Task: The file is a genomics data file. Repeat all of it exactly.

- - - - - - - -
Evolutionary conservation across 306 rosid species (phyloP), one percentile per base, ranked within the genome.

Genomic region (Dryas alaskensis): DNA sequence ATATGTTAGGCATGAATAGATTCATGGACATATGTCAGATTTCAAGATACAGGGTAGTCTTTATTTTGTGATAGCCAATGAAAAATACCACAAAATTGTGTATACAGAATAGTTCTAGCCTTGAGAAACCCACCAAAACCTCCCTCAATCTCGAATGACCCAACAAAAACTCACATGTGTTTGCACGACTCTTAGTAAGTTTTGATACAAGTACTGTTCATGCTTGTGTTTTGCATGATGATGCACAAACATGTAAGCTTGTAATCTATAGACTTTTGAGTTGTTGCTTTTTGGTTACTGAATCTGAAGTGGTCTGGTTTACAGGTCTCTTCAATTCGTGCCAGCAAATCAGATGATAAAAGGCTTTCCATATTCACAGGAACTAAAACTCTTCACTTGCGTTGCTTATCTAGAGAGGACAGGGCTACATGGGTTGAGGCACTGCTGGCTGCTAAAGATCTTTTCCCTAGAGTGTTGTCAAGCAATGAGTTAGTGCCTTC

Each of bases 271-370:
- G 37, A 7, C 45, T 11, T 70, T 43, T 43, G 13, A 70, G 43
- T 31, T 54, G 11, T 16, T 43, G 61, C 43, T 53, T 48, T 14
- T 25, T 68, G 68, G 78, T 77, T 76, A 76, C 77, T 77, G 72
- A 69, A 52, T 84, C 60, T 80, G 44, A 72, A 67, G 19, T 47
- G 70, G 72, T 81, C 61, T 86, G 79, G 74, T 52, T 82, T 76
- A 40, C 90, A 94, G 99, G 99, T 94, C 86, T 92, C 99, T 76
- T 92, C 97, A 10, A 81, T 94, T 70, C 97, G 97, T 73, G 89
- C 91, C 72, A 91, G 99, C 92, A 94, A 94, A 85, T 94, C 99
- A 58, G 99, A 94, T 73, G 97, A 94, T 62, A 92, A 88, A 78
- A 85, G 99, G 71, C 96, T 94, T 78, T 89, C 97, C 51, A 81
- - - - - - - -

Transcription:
Evolutionary conservation across 306 rosid species (phyloP), one percentile per base, ranked within the genome.

Genomic region (Dryas alaskensis): DNA sequence ATATGTTAGGCATGAATAGATTCATGGACATATGTCAGATTTCAAGATACAGGGTAGTCTTTATTTTGTGATAGCCAATGAAAAATACCACAAAATTGTGTATACAGAATAGTTCTAGCCTTGAGAAACCCACCAAAACCTCCCTCAATCTCGAATGACCCAACAAAAACTCACATGTGTTTGCACGACTCTTAGTAAGTTTTGATACAAGTACTGTTCATGCTTGTGTTTTGCATGATGATGCACAAACATGTAAGCTTGTAATCTATAGACTTTTGAGTTGTTGCTTTTTGGTTACTGAATCTGAAGTGGTCTGGTTTACAGGTCTCTTCAATTCGTGCCAGCAAATCAGATGATAAAAGGCTTTCCATATTCACAGGAACTAAAACTCTTCACTTGCGTTGCTTATCTAGAGAGGACAGGGCTACATGGGTTGAGGCACTGCTGGCTGCTAAAGATCTTTTCCCTAGAGTGTTGTCAAGCAATGAGTTAGTGCCTTC

Each of bases 271-370:
- G 37, A 7, C 45, T 11, T 70, T 43, T 43, G 13, A 70, G 43
- T 31, T 54, G 11, T 16, T 43, G 61, C 43, T 53, T 48, T 14
- T 25, T 68, G 68, G 78, T 77, T 76, A 76, C 77, T 77, G 72
- A 69, A 52, T 84, C 60, T 80, G 44, A 72, A 67, G 19, T 47
- G 70, G 72, T 81, C 61, T 86, G 79, G 74, T 52, T 82, T 76
- A 40, C 90, A 94, G 99, G 99, T 94, C 86, T 92, C 99, T 76
- T 92, C 97, A 10, A 81, T 94, T 70, C 97, G 97, T 73, G 89
- C 91, C 72, A 91, G 99, C 92, A 94, A 94, A 85, T 94, C 99
- A 58, G 99, A 94, T 73, G 97, A 94, T 62, A 92, A 88, A 78
- A 85, G 99, G 71, C 96, T 94, T 78, T 89, C 97, C 51, A 81